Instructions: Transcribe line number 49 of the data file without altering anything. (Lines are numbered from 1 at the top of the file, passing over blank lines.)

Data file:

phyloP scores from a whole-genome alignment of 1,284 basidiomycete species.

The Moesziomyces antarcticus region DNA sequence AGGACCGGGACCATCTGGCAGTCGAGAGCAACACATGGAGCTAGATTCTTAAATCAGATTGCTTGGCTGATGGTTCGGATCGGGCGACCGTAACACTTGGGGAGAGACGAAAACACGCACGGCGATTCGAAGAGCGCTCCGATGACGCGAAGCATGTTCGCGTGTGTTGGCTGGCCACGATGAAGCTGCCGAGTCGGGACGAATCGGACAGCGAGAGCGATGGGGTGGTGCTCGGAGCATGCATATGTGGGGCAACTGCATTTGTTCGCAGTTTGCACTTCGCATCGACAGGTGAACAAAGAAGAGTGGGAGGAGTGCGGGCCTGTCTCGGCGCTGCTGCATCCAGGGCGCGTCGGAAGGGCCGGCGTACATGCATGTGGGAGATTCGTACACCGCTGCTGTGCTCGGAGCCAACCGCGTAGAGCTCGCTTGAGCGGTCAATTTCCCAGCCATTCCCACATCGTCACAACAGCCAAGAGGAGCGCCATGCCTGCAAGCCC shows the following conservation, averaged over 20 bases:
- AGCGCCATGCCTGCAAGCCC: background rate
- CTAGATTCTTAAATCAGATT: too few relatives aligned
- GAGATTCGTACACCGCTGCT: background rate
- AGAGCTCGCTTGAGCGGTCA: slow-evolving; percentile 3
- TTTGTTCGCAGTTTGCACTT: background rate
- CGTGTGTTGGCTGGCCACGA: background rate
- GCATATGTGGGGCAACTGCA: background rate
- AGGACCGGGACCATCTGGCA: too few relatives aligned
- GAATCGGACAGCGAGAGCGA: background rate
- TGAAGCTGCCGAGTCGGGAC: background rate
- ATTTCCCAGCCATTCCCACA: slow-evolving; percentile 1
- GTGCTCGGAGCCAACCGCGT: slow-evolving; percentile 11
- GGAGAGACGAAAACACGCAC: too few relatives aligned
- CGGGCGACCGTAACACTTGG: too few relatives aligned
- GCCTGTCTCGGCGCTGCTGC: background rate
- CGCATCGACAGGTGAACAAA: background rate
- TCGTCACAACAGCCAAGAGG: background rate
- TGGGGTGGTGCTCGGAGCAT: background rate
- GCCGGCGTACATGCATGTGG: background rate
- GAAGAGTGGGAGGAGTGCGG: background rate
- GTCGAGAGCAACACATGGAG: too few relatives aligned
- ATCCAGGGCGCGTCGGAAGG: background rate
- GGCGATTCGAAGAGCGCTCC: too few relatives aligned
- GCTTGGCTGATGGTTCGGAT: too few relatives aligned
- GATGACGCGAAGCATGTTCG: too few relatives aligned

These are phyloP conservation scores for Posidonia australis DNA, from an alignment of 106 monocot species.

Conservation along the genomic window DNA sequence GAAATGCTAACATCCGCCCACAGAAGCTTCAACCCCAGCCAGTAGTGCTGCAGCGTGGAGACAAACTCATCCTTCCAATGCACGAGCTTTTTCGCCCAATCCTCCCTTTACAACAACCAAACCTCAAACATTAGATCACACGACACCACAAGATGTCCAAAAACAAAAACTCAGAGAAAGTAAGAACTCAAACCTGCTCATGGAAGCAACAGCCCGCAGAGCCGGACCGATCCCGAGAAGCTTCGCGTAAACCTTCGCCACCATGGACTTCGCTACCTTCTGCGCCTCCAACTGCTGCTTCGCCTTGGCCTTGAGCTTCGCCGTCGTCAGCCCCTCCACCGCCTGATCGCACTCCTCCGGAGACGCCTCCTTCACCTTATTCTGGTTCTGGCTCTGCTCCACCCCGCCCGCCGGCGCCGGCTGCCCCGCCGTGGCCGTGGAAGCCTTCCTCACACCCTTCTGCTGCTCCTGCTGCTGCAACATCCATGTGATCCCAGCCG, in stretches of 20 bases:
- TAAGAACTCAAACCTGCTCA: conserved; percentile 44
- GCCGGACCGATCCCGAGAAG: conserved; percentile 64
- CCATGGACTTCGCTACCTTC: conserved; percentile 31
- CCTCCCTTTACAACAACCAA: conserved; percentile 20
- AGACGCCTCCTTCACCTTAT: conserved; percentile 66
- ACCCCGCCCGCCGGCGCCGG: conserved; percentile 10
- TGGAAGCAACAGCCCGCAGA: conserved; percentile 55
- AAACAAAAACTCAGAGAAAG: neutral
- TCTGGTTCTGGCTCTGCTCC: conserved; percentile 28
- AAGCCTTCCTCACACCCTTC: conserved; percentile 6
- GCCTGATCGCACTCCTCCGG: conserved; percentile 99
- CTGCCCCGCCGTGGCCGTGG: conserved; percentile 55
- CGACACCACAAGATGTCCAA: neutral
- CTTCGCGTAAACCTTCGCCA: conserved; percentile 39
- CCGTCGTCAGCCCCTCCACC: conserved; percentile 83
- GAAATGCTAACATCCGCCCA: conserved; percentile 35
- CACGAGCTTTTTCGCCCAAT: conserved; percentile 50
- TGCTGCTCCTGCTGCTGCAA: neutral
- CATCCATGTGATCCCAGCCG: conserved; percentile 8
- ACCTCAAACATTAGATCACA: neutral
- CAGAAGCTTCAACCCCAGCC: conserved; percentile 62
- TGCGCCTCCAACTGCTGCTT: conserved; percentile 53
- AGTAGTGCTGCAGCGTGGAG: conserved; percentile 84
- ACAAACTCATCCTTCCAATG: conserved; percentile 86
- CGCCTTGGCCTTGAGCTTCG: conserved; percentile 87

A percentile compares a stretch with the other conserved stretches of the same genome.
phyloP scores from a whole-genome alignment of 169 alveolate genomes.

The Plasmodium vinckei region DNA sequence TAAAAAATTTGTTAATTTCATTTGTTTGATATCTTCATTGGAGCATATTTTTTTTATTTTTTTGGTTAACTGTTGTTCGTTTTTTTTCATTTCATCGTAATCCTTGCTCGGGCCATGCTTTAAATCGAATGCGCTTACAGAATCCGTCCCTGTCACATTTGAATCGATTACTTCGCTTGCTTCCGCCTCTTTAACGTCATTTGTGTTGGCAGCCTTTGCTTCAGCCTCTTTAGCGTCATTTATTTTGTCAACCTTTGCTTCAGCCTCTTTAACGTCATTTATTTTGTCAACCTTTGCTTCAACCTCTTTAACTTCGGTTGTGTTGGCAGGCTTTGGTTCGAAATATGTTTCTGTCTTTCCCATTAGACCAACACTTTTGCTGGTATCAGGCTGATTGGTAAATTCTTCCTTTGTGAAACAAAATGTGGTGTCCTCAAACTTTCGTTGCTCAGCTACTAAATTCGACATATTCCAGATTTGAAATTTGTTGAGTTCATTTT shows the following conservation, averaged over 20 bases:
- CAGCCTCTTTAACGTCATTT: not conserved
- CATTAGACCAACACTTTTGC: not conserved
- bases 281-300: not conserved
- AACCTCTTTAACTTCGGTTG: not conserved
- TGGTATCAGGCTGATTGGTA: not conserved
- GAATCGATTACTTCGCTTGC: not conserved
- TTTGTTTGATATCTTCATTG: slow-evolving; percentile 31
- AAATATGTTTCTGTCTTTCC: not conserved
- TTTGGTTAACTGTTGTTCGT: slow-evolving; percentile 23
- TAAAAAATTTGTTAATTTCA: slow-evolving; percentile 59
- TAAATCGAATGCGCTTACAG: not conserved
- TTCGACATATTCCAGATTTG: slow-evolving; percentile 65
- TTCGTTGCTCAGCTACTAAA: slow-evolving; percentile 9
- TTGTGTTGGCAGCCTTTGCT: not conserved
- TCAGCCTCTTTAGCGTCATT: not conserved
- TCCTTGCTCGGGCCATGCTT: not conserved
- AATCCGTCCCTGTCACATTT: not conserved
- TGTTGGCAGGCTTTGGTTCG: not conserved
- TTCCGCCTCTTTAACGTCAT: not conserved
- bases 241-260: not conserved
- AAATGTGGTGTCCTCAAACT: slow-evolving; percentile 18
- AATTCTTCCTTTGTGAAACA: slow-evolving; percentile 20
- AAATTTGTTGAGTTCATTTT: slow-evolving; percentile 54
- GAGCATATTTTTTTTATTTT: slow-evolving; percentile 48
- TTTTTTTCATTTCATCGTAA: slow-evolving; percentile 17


- ACCTCAAACATTAGATCACA: neutral